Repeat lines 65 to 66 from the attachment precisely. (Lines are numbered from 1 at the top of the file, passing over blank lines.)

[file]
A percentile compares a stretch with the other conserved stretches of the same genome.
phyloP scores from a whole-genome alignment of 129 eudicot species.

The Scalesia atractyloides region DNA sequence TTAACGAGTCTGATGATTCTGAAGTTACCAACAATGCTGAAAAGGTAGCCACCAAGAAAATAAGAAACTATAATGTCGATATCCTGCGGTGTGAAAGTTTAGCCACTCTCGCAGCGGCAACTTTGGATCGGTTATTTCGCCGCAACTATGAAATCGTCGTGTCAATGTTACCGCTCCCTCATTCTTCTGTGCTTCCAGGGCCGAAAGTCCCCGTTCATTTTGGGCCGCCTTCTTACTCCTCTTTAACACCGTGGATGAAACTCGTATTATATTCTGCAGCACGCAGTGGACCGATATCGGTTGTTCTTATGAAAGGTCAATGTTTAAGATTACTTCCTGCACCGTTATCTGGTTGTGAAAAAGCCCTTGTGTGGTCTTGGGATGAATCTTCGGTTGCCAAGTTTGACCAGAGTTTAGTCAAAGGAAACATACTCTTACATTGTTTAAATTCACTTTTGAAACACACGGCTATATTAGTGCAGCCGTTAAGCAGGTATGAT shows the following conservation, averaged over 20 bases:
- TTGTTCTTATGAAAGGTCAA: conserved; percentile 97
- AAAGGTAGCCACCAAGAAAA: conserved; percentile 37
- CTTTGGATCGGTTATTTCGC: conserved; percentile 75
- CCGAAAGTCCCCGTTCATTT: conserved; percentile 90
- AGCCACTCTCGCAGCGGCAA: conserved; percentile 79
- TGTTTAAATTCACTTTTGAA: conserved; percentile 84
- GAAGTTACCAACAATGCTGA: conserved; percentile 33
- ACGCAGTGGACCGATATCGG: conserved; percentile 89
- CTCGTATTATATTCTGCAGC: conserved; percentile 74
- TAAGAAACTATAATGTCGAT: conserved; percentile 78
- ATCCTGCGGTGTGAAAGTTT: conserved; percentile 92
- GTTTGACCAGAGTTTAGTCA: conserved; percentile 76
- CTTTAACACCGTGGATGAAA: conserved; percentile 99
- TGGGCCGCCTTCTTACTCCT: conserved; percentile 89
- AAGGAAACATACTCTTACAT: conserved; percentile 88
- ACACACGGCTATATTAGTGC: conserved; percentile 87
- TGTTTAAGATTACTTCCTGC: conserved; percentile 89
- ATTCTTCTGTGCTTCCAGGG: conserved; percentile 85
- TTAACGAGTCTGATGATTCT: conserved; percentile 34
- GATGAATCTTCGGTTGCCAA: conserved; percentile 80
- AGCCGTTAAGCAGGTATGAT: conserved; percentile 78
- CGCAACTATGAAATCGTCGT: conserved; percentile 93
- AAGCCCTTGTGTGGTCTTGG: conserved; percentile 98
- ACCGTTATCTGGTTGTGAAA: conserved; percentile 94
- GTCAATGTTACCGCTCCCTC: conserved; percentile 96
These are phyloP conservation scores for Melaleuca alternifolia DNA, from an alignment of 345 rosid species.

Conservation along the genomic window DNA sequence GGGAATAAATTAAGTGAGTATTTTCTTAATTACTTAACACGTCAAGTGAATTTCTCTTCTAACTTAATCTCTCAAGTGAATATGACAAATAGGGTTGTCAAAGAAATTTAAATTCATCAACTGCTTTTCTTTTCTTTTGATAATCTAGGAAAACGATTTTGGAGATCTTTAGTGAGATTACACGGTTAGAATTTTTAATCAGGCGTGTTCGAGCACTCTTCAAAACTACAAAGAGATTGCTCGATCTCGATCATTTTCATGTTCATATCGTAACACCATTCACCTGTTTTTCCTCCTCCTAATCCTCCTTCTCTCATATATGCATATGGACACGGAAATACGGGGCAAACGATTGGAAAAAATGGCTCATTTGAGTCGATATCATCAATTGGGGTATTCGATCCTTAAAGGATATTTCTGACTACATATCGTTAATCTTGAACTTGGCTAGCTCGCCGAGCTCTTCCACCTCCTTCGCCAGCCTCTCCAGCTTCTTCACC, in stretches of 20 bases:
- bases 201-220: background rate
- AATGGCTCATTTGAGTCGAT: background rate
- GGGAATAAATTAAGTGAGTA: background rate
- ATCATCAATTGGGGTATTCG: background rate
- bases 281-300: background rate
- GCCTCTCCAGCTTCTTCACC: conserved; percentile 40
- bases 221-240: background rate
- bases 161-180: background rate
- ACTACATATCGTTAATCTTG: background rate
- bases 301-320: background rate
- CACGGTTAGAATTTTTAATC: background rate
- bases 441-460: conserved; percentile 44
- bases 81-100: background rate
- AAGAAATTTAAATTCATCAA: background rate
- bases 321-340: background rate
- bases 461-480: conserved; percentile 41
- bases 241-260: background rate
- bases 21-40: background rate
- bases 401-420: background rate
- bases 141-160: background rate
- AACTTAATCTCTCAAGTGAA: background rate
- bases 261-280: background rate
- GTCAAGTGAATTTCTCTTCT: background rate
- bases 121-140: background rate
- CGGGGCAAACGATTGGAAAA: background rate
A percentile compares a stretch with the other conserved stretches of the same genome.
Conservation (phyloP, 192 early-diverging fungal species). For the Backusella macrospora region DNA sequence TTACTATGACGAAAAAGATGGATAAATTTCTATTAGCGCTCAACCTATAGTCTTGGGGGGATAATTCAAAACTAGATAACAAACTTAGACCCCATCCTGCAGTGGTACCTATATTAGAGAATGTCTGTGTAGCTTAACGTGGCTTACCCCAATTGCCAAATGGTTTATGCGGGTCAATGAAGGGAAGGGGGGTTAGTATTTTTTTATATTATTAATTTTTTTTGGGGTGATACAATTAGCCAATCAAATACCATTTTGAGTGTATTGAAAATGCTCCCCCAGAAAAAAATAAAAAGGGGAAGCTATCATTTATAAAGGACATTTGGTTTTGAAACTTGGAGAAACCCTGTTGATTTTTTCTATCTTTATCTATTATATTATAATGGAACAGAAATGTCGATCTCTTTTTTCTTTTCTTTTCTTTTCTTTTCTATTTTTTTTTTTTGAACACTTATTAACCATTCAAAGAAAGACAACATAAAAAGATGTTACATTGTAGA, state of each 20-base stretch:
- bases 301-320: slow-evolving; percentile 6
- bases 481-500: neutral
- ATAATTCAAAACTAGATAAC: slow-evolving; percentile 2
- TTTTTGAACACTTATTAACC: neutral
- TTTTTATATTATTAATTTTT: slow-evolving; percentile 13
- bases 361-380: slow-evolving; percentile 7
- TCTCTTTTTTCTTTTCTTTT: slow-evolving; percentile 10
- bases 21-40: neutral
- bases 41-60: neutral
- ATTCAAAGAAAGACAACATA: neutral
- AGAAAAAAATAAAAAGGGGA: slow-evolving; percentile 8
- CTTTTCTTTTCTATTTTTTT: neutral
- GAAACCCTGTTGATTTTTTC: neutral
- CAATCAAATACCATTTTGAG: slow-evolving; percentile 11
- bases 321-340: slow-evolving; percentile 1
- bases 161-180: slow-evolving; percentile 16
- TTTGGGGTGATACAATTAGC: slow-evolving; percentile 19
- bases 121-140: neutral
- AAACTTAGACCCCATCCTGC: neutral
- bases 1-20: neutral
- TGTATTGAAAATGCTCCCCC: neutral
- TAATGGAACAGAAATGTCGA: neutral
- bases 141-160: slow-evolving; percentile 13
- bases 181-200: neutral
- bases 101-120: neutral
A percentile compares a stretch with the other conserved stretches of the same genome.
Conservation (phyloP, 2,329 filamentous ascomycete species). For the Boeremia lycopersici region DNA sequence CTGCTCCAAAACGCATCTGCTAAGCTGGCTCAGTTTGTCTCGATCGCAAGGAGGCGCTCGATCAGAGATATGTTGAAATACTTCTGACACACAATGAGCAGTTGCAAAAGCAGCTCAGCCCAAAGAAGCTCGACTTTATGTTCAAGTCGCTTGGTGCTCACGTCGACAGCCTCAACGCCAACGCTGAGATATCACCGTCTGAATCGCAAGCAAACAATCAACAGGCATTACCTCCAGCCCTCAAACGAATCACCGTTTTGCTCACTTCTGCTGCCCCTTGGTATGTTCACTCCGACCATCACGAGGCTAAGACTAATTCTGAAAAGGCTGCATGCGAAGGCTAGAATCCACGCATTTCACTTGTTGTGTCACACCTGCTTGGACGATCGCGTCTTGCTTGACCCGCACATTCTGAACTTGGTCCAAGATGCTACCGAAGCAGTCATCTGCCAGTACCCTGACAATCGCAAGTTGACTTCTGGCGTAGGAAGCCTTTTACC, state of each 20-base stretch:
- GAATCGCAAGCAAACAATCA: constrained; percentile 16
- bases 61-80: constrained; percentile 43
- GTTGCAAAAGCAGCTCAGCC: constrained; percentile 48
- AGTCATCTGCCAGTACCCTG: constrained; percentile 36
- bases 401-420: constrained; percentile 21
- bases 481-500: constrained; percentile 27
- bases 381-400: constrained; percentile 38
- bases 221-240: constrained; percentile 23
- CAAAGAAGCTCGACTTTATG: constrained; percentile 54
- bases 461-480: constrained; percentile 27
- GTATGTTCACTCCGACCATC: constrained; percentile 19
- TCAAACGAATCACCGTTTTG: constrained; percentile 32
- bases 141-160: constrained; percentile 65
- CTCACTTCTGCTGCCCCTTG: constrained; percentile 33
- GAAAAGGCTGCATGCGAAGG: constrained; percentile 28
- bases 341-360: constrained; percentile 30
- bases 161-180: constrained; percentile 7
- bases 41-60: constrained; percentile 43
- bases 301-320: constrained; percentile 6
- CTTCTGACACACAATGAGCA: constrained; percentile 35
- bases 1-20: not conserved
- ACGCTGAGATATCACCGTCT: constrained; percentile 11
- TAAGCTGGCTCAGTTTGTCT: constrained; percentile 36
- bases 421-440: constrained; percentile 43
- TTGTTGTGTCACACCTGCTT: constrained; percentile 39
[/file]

- bases 21-40: neutral
- bases 41-60: neutral